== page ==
Hello! I, Super Lawyer Jeffrey Clark, Am Super Good At Lawyering!

January 6
Hello! I, Super Lawyer Jeffrey Clark, Am Super Good At Lawyering!
Jeffrey Bossert Clark
commons.wikimedia.org

Greetings, all. My name is Jeffrey Bossert Clark, and I am a serious lawyer.

Stop laughing! Would an unserious lawyer be here giving the commencement address to his alma mater, the Ave Maria Sewer Tank Repair and Law School?

That’s better. I was almost Attorney General, you know. Show some respect.


Boy, the old AMSTRLS sure has changed since my day. Back then, all the classes met at that old taco place on Acute Lesion Street. We sure loved those free refills! Probably why the place went super-bankrupt and the owner threw himself into a wheat thresher.

By the way, super-bankruptcy is a little-known part of the US Code you may not yet be familiar with. You’ve got Chapter Seven, Chapter Eleven, and Chapter, uh, (unintelligible). Anyway, those of you moving on to careers in bankruptcy law will figure it out, probably.

Where was I? Oh right. Classes in the old taco shop. Professors’ attendance was spotty, since they all worked second jobs at that kazoo factory on the edge of town. Oh, those were the days, when the sound of kazoos being tested hung over the town day and night. Adjuncts today think they have it bad, but do any of them have to go straight from third-shift kazoo tuner to teaching Contracts Law at ten in the morning in a place that smells like refried beans? Hoo, boy!

So yes, our professors were not always what you would call (makes air quotes with fingers) “present” or (makes air quotes with fingers) “awake enough” to (makes air quotes with fingers) “teach.” But that was okay! It allowed even more intellectual exploration than you would ordinarily get in a taco-shop-cum-classroom. We would all sit around drinking our free refills of Mr. Pibb and arguing the law. It is in these sugar binges, surrounded by my peers and the piles of pigeon meat the shop passed off as chicken, that I truly learned how to be a lawyer.

Ah, to be so young, with the pleasure of time and quiet — after the din of the lunch rush and in between kazoo quality control tests, of course — to debate the lofty legal traditions of America! Questions such as, “Does the Constitution say that all election results are really more like suggestions?” And “If not, it should.” And “Do chicks dig balding and pompous weirdos who awkwardly engineer pathetic coup attempts that fail partially because none of the superiors he has to out-maneuver has anything but sneering contempt for his legal acumen and the fact that he has the charisma of wet sand?”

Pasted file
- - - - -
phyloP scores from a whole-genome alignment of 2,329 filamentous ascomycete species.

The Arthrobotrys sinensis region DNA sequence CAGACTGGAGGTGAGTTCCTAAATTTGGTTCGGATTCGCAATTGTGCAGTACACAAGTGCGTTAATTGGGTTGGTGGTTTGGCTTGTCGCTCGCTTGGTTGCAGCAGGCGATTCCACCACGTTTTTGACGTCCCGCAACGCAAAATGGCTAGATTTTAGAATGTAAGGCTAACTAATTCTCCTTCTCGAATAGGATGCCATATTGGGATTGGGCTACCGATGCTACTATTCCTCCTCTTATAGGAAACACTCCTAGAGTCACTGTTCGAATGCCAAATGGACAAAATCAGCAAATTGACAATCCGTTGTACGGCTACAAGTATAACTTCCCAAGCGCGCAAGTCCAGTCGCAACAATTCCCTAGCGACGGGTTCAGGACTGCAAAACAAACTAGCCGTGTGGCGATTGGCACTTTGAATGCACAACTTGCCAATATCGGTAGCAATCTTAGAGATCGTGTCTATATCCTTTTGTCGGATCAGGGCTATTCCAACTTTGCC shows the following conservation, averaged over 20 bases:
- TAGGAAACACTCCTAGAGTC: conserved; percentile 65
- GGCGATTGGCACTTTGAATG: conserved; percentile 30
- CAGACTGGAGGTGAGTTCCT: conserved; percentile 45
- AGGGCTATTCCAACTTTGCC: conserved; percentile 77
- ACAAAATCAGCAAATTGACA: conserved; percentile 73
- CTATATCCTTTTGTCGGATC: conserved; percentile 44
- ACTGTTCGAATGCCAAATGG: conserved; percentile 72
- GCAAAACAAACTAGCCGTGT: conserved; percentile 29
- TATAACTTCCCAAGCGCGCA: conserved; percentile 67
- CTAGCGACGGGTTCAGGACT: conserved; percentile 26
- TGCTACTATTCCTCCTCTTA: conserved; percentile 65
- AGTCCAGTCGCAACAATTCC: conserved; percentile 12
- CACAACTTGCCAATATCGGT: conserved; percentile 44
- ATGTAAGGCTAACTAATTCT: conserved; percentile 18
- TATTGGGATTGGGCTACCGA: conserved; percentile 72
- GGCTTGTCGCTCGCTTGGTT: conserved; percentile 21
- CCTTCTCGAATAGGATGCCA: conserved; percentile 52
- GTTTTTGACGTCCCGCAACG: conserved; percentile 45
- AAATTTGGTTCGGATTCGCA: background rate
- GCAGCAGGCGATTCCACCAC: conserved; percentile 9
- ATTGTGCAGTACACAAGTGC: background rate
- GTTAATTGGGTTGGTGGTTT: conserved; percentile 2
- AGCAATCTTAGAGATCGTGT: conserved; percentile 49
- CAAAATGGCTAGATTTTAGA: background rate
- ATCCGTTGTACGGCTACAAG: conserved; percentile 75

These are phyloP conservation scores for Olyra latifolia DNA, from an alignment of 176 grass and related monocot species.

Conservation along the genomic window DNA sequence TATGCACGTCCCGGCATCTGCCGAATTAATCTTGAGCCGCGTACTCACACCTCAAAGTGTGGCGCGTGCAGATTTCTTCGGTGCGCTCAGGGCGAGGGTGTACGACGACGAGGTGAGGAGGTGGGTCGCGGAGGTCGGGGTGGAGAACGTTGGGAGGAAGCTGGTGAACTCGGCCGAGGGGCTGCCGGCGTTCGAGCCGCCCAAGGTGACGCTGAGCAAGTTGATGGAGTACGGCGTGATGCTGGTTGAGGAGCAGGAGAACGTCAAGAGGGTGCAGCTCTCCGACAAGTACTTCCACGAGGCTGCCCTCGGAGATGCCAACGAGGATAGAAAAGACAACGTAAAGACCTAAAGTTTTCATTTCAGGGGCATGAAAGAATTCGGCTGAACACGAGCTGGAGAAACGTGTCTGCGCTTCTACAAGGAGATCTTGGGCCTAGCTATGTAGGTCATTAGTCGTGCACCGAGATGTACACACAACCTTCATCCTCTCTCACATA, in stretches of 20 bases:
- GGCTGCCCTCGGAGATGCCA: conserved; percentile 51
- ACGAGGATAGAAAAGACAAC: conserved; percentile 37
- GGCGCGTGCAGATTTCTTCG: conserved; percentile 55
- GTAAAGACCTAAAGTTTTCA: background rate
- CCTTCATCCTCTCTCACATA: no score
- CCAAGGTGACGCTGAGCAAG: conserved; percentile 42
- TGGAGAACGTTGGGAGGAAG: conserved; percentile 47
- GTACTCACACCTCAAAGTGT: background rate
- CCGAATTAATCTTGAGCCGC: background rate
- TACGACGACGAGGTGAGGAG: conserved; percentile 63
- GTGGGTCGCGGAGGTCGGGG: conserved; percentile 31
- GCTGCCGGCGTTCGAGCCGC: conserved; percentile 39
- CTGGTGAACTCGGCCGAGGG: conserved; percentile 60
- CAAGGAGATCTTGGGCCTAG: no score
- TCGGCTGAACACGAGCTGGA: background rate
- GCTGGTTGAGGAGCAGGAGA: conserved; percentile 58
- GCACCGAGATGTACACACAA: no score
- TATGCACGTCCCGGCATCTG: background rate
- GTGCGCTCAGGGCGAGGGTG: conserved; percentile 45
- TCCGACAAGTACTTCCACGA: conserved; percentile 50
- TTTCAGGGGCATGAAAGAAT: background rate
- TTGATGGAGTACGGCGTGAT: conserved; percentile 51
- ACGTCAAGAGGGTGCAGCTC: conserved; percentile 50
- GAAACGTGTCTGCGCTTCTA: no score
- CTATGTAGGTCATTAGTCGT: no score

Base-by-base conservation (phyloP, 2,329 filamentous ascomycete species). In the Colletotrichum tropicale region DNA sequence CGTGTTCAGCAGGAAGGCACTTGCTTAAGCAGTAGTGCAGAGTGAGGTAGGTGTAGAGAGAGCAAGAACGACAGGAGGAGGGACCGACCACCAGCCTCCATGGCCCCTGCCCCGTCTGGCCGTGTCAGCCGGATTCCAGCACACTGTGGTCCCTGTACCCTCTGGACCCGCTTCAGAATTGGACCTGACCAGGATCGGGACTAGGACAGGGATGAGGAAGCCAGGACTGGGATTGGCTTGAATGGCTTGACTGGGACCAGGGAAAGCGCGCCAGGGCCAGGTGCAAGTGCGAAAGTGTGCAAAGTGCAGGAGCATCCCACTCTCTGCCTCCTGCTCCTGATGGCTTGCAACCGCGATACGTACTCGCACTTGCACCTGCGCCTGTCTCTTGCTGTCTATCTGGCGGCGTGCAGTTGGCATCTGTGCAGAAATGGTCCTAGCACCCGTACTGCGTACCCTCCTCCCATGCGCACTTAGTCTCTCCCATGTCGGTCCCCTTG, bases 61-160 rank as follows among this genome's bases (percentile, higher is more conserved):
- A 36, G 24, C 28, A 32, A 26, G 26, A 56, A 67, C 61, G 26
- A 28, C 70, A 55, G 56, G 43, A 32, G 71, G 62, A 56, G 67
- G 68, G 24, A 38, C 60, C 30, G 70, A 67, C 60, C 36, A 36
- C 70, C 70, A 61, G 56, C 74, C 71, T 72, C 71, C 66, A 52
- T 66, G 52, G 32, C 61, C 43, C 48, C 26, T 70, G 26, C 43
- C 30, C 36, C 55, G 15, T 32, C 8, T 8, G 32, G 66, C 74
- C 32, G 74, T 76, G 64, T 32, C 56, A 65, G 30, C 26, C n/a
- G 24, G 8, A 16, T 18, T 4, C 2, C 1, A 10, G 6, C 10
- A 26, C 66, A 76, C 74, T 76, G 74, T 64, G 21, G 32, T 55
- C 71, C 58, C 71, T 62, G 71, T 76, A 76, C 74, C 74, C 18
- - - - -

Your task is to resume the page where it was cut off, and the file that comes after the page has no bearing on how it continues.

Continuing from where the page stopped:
And of course I can’t forget that old standby, “Ouch, I just broke a tooth on a BB in my chicken burrito.” Which was really more of a comment than a question.

Granted these are not questions you encounter often in a legal career. Heck, up until my involvement with our Great and Mighty Sun God Tr — excuse me, President Trump — I had spent most of my career in environmental law, where I worked on more prosaic issues such as whether Congress could legally make oil the only approved nutritional source for the nation’s pelicans. Spoiler alert: Thanks to our current Supreme Court, the jury is still out on that one!

Of course many of you would like to hear more about my involvement with President Trump. Unfortunately my criminal defense attorneys have advised me that if I’m going to take the Fifth more than a hundred times in front of the congressional committee investigating the events of January 6, I should definitely not waive that right by giving the public the story in a law school commencement speech.

I can, however, tell you that if I am guilty of anything, it is the crime of being a forceful advocate for my client, the president, and for having the bravery to investigate his sincerely held belief that Italian intelligence agencies were using orbiting satellites to beam commands to Chinese thermostats in polling places, and those thermostats could then send out signals that changed votes in nearby electronic voting machines. Really it was my so-called superiors at the Justice Department who violated the Constitution by not heeding our Great and Mighty Sun God’s command to seize the machines and the thermostats and put all of America’s poll workers in the prison in that Nicolas Cage movie where all the prisoners wore magnetized boots that could lock them in place at any moment.

You see, when the commander in chief gives you an illegal order, it is not enough to advise him that it is in fact illegal, or insane, or that the high-tech prison with the magnetic boots does not in reality exist. No, it is important in those situations to recognize that you are a grasping and desperate mediocrity who has hit his professional ceiling and has one final chance to prove all the haters in the DOJ cafeteria and hot babes who turned you down for dates wrong about you. And to act accordingly.

Finally, if I can offer one last piece of life advice to you, the fresh-scrubbed members of the Ave Maria Sewer Tank Repair and Law School class of 2022, it is this: Be bold. Be brave. And always, always remember that you can have the last laugh, provided you can find enough like-minded souls who enjoy Dinesh D’Souza movies and always let the legal theories of the Gateway Pundit be their guiding light!

Oh, and also always sleep in a pair of nice slacks. Because when those federal stormtroopers execute a search warrant on your house, they will not let you change out of your pajamas before making you wait out in the street.

At the very least, make sure you’re wearing very flattering pajamas that don’t have little Buzz Lightyears all over them.

Congrats to you, class of 2022! Now go forth and lawyer!

[NBC News]

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